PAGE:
To survive the backside descent of Lookout Mountain was enough of a reason to be happy. Inspired by my young cyclist, friend, Malik Makana, I bombed those five glorious miles of descending almost strictly on my top tube, like I first saw Chris Froome do a few years ago. I never have done that during a race. It was such a rush passing guys who were pedaling in their aero bars, while I was a tucked and furry, bat out of hell. I wanted to save some power for the run, so I planned on dropping my normalized power output to 220w for the whole course. Looking at my files now, I see I did just that, right on the dot. I ended up racing the 56 miles in 2 hours and 28 minutes. The top female pro did it in 2:20 with most of the female pros racing a comparable time to me.
I forgot my Frodo-inspired headband in transition two, but started the run feeling solid. I let myself “find my legs” for the first mile, then settled into the perceived exertion I hoped to maintain for the next 12.1 miles. I found it! I ran with a few quick dudes, but let them go when they maintained their speed on the up-hills and downhills. Again, Dixon’s words of, “Race the course,” echoed between my ears. The elevation change throughout would create havoc on my heart should I try to maintain a consistent pace. This means I had some sub-6:30 miles, and then some 7:10 miles. I breathed through my nose and grunted a lot. I downed a Hawaiian Ola noni shot, and a Hot Shot to prevent cramping. I finished my Infinit solution and started on the Red Bull for the last four miles. I saw friends from Oakland, New York, San Diego, and Miami running as I trudged up some dreadful hills and flung my arms out flying down their backsides. A few Hawaii-athletes cheered me on and I must thank Ben Williams and Sam Corace for helping me dig deep during some tough spots. My heart rate climbed steadily, but slowly as I managed to break 1:30 for the half-marathon. For more reference, the winner of my age-group and second overall for the day ran a 1:11! Javier Gomez, who won the top professional prize ran a 1:10. This is a sub 5:25 mile for 13.1 of them. I cannot fathom what that would feel like. I am in awe while still having mad respect for myself for not blowing up like I normally do!
I raced the course’s terrain, and ignored the horses. I ignored the urge to rip in too early. I saved the sprint for the end. I had to dig deep all day, but it was never a panicked digging. I slowly kept shoveling that lava into my engine for four hours and thirty-five minutes (4:35). The perfect weather and breath-taking course definitely helped. The love and support from my father who came to make life so easy for me was essential. Last month I left Ironman Santa Rosa, telling my dad I wasn’t even sure about doing triathlon anymore. I hugged him at the finish line yesterday and told him, “I’m so happy dad. I love this sport.” When it’s done right, it’s what I imagine is like reciting, verbatim a Shakespearean soliloquy in front of the Queens and Kings of some God-forsaken medieval hamlet. In other words: stoked.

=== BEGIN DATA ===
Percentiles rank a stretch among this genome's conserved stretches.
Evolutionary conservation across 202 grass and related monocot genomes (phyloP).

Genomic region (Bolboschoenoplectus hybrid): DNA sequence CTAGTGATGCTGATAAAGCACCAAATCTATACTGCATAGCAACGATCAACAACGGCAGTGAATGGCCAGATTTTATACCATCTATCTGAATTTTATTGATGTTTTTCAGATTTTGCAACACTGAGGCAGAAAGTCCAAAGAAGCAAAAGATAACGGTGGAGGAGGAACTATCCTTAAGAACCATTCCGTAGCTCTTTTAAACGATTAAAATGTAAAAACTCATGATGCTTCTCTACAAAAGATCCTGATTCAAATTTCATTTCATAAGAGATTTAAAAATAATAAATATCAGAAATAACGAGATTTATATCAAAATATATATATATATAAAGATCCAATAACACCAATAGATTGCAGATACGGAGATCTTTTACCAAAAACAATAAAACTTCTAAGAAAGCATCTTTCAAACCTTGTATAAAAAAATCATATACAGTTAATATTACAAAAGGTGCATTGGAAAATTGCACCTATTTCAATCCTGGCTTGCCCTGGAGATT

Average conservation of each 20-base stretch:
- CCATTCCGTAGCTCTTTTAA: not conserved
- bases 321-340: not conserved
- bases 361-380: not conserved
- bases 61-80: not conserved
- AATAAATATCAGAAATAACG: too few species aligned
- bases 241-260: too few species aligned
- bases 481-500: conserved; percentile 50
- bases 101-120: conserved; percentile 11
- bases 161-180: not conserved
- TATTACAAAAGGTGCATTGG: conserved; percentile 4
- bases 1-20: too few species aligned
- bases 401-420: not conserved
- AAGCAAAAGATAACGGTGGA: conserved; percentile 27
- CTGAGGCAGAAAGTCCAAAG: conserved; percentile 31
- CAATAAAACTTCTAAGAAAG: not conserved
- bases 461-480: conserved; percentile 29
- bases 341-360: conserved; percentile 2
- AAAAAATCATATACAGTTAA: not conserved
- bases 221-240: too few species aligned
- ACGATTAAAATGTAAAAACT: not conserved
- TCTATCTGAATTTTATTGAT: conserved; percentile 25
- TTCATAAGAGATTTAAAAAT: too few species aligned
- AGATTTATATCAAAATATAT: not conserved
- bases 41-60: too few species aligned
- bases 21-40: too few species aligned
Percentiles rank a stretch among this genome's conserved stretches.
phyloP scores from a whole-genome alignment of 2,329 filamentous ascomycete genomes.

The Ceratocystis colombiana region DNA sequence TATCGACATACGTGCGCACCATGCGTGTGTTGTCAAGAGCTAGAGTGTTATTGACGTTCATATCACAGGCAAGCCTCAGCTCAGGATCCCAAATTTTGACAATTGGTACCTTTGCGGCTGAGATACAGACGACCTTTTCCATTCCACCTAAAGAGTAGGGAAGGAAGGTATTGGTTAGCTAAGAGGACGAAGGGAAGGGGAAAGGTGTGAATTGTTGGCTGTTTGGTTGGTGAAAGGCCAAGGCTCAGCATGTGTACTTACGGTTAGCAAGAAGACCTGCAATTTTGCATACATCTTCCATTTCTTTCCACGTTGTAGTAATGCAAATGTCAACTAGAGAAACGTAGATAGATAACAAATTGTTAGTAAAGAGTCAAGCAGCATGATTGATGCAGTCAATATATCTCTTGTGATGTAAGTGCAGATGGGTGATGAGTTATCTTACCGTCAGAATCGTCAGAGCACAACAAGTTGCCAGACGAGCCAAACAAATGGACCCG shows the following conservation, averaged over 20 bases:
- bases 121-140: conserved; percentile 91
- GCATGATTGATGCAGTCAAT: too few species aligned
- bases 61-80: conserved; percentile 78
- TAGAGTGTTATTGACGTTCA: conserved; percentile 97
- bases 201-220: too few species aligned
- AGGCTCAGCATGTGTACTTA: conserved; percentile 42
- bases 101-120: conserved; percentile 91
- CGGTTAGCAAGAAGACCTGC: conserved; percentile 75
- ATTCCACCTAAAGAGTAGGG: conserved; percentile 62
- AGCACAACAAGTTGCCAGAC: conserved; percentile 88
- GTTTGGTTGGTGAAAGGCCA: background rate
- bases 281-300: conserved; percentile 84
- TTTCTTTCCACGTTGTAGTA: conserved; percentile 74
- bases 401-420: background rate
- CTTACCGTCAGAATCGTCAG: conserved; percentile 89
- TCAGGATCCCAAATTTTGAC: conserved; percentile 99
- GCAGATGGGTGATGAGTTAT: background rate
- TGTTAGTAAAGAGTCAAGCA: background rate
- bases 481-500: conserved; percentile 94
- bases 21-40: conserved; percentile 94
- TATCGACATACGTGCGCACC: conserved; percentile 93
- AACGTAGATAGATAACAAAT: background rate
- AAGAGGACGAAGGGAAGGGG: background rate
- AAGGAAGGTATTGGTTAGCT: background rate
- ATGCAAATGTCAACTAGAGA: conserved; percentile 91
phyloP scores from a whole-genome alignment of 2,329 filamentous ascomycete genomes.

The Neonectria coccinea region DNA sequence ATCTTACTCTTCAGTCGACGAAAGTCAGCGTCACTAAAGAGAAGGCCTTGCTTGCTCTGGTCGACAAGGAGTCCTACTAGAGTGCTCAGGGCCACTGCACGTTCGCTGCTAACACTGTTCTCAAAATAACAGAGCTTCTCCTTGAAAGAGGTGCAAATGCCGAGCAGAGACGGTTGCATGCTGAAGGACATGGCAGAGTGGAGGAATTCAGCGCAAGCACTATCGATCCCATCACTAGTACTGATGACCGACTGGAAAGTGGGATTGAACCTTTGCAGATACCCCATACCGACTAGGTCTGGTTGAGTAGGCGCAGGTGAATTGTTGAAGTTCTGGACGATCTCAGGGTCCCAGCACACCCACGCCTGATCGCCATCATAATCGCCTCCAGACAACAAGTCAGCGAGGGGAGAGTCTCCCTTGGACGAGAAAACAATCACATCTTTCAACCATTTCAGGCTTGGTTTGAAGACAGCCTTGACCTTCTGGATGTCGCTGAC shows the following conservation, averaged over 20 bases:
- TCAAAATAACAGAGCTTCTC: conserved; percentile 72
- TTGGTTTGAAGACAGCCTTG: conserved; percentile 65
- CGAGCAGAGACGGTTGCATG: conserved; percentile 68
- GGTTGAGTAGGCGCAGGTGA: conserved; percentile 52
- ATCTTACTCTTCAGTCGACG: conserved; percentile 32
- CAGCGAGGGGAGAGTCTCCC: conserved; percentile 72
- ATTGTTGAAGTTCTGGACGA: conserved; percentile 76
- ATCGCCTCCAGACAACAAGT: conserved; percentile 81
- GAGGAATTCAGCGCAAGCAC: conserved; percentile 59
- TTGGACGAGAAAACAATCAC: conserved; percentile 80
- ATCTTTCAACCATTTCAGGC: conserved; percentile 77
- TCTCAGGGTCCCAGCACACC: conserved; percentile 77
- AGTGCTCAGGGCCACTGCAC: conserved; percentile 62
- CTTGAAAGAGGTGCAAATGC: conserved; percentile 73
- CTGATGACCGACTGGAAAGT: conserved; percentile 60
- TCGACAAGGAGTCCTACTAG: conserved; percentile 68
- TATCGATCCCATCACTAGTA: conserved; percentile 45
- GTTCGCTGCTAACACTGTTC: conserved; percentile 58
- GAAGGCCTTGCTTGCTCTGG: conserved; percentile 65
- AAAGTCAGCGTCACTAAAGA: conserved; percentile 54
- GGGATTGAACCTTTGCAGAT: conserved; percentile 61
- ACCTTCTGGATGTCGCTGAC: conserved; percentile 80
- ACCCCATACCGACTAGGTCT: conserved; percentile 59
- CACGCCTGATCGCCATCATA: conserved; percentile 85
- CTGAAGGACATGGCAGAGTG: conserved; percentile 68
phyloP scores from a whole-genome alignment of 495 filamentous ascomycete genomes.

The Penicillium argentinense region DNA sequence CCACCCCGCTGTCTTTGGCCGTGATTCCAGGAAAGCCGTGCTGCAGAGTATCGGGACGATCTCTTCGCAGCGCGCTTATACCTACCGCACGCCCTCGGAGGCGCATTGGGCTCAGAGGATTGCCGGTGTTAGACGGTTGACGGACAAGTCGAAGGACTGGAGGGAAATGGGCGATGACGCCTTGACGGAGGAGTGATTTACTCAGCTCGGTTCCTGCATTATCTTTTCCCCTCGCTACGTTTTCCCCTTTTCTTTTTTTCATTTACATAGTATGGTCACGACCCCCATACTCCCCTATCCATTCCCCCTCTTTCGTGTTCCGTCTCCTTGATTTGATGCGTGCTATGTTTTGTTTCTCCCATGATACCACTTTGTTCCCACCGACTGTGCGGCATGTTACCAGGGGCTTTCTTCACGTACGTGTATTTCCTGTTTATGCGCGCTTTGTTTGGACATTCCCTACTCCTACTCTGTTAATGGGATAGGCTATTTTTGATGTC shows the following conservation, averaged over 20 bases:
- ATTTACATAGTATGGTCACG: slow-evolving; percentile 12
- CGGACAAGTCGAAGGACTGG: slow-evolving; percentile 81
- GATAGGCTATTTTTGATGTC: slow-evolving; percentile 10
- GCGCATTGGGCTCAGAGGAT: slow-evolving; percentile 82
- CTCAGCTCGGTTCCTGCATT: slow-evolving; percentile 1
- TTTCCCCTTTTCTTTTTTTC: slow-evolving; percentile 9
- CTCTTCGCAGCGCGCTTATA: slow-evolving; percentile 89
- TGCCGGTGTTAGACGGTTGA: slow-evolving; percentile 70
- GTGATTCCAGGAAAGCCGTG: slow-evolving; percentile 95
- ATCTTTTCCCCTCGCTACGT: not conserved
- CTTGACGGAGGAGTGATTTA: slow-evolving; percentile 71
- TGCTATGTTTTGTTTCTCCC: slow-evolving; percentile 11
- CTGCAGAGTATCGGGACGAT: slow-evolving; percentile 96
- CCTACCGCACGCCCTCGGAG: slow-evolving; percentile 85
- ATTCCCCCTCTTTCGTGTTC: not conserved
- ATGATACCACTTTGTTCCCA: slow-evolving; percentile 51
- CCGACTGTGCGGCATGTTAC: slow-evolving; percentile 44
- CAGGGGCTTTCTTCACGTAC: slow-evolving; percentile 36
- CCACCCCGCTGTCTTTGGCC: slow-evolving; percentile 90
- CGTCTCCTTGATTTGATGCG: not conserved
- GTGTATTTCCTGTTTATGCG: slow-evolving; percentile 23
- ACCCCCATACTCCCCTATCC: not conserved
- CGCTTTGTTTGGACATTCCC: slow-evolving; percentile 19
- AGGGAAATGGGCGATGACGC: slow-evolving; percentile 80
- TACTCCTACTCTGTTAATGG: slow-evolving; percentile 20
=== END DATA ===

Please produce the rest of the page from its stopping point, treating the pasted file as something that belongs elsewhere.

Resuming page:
I’ll end it here early this time. The race went so well and I’ll let the pictures and numbers tell their supplemental stories. This is despite the other things going on in this world. The forces of nature and branches of our government are wreaking havoc through the country and I have been lucky enough to be placed in a geographic and socio-economic sweet-spot that is temporarily safe from these threats. I did nothing to deserve this lucky spot and coupled with my gratitude, I am also furious that our fellow community members are suffering while we get to indulge in sport and race in an imagined bubble. If not taking direct action, I encourage you to stay informed. Find out what DACA entails. Find out what letting it expire would do. Talk to a DACAmented member of your community or extended community. Story-telling is a powerful tool, so I encourage you to be a story-listener as well to those who may be affected by the removal of DACA. As for the hurricanes, please be aware that not everyone has the means or abilities to evacuate. Do not be so quick to judge those who could not leave their homes. Also, if there is not a time to talk about climate change, then when? Perhaps our personal actions may not make a difference at this point, but our pressure on the government and large corporations still has a chance of making a difference in slowing climate change. These hurricanes are far stronger with the warmer waters created by human-made climate-change.
Thank you to my sponsors for getting me to the 2017 Ironman 70.3 World Championships. The nutrition and gear are huge pieces of this puzzle that is triathlon. Bikeworks of Kona, Hawaiian Ola, Bioastin, Oakley, and Zoggs USA: mahalo nui loa! Sending love, aloha and southern-hospitality to my family and friends who sent me texts, Instagram comments, Facebook shout-outs and calls throughout the season. A huge thank you to my dad who took me to Chattanooga and helped make this race so easy and logistically possible. I literally could not have done it with out you dad! Thanks to all of you for following my journey through the sport of triathlon in what is ultimately a part of the journey in finding myself and in finding my place in this world.
Stay tuned for one more big race this year. When and where this race will be is still to be determined. ¡Vamos!